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Alina

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Everything posted by Alina

  1. Boston Ballet first did Onegin around 1995 and repeated it a few years later. I am really looking forward to seeing it again.
  2. We were fortunate to have the Royal Ballet in Boston last summer dancing "Swan Lake" Ms. Yanowsky danced Odette/Odile on saturday matinee. She was warmly received partially because she is Yury's sister and there were many fans in the audience but I felt her performance with Jonathan Cope was first off, techniqualiy strong but also sensitive and showed great promise for a young and blossoming ballerina. She has a soft, gentle delivery for the statuesque presence she has physically. I very much enjoyed her performance!
  3. Yury is already a principal at Boston Ballet and thankfully will be with the company next season. He has been with the company for about 8 years now and has steadily developed in to a wonderful and exciting performer.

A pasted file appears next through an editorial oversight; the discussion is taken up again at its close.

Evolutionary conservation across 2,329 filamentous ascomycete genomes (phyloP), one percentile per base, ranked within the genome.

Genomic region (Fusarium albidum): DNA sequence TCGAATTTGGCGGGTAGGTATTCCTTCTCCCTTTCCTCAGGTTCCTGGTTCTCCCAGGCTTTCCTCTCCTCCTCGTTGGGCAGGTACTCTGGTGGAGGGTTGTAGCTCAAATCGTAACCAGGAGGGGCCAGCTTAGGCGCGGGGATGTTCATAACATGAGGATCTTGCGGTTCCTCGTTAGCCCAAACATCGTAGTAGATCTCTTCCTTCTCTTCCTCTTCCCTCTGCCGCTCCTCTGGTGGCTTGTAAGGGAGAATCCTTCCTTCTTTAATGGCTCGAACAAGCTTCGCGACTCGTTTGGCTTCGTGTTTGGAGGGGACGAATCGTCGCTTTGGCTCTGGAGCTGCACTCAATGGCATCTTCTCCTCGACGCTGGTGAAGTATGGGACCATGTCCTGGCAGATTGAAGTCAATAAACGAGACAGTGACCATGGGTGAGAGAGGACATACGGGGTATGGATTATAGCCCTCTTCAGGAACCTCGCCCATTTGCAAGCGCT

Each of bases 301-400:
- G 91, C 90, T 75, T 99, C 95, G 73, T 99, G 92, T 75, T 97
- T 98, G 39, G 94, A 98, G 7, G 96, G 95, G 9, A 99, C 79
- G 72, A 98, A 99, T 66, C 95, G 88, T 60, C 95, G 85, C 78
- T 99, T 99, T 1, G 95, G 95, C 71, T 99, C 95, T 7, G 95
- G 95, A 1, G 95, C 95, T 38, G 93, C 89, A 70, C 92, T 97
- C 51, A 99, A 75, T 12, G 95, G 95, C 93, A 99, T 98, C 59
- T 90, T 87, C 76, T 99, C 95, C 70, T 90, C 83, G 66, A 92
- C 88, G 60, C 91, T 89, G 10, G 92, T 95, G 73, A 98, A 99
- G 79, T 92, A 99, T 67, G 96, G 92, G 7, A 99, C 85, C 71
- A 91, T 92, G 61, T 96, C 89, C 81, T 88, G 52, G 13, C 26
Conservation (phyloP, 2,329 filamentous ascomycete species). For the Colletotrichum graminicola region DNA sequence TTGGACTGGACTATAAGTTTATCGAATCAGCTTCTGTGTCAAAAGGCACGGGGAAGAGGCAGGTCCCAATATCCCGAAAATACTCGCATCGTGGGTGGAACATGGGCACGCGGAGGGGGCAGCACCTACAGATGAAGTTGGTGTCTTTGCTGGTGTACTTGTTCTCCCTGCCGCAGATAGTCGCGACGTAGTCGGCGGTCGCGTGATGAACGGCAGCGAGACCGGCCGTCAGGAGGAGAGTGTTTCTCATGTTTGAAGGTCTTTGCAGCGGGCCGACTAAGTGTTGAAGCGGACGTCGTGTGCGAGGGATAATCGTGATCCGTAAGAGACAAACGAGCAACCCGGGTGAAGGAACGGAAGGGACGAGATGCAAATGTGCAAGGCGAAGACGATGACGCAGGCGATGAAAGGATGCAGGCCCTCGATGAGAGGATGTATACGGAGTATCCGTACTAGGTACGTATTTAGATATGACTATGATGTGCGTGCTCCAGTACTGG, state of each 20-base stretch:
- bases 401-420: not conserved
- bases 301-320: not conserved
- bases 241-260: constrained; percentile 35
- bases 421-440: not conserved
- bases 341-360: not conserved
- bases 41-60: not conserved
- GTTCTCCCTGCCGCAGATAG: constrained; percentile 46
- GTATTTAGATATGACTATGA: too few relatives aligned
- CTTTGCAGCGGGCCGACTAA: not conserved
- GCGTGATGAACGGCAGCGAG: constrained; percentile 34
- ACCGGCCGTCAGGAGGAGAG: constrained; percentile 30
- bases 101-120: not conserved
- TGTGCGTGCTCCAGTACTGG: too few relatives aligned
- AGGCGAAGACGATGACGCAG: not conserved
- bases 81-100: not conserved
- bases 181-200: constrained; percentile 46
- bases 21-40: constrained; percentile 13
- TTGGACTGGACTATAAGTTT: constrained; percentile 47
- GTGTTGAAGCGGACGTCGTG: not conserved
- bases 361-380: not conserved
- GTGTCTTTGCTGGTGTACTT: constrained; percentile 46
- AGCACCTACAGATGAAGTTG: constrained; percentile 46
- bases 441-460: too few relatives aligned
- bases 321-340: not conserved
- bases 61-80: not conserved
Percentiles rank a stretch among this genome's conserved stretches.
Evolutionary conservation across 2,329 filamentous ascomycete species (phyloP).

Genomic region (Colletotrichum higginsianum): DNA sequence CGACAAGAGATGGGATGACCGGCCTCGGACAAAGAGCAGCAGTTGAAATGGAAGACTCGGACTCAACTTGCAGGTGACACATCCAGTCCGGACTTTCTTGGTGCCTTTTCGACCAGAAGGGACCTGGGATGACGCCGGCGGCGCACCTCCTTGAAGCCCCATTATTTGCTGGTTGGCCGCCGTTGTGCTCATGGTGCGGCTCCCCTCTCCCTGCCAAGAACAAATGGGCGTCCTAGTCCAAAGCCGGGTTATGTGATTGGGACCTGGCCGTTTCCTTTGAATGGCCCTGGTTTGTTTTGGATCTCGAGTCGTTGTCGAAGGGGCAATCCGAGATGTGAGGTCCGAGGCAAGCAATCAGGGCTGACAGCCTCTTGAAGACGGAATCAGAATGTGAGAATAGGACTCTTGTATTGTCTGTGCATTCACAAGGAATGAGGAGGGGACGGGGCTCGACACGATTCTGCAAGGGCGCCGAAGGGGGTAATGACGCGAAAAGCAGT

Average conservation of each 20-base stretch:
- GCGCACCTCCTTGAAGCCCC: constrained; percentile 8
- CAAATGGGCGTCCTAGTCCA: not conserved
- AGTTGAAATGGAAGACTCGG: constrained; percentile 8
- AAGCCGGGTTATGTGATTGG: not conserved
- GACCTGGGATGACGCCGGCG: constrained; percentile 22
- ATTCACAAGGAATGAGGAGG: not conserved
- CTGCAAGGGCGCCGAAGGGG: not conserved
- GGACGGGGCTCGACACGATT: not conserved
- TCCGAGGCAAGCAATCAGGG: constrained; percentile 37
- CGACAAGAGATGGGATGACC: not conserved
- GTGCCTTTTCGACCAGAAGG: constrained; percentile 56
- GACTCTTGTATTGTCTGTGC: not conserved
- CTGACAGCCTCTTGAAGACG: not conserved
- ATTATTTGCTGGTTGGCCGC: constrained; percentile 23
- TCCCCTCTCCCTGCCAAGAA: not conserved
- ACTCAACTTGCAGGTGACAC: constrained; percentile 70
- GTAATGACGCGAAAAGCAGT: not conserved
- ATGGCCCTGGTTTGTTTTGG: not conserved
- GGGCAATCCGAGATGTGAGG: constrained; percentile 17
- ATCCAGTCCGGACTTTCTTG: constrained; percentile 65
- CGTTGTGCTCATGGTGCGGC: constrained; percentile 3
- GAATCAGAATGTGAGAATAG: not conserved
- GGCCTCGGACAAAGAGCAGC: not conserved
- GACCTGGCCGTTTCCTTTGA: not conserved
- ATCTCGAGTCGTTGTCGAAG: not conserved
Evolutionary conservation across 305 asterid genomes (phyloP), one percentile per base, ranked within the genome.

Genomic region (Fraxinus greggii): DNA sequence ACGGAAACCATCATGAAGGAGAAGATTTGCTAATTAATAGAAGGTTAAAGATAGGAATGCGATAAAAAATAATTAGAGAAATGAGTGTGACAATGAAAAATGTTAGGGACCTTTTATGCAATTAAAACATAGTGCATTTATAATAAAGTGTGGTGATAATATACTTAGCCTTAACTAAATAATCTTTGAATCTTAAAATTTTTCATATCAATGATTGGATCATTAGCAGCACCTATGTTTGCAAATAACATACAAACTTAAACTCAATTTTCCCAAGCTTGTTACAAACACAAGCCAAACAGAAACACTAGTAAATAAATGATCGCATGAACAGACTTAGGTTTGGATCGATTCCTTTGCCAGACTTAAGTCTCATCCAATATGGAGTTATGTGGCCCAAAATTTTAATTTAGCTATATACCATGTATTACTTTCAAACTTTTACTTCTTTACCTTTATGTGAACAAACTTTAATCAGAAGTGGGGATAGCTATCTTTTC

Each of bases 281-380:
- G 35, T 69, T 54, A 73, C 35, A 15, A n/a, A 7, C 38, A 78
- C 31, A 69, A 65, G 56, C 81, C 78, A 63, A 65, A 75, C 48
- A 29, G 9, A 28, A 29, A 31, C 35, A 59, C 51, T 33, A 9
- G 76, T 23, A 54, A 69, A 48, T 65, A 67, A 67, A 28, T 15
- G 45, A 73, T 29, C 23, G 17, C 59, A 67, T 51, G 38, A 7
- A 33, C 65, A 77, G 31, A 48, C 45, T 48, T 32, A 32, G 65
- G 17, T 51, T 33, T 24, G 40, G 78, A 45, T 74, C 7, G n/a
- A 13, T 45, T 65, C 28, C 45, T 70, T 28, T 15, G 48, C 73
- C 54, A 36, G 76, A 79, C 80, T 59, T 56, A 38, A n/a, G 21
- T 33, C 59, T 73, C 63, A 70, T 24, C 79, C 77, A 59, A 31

4. I saw the "American Trilogy" Program opening night.It was particularly fun to see a few corps dancers have a featured moment. Frances Perez-Ball did a very credible job with "Rodeo" but the performance by Michael Johnson in "Slaughter" was particularly wonderful.He really rose to the challenge and was as equally powerful as April Ball, a principal with great stage presence and artistry. Seeing Christopher Wheeldon's "Corybantic Ecstasies" again and on the Wang Stage rather than the Shubert where it premiered was a treat. It is one of those ballets that has more depth and musical nuance every time you see it. Larissa Ponomarenko and Paul Thrussell were wonderfully sensitive and romantic in the pas de deux with seamless execution. Too bad they are really only seen by us Bostonians!
  5. On Larissa Ponomarenko-agreed whole heartedly!!!!She is very special!
  6. Having been well aware of the rumors and information from some more reliable informants I am happy BBC has hopefully closed this difficult chapter and will be moving on, continuing to present great ballet in Boston and grow to be an even stronger company. Happiest for the dancers and staff who have persevered through it all. For myself as a Bostonian, I only wish them the best!!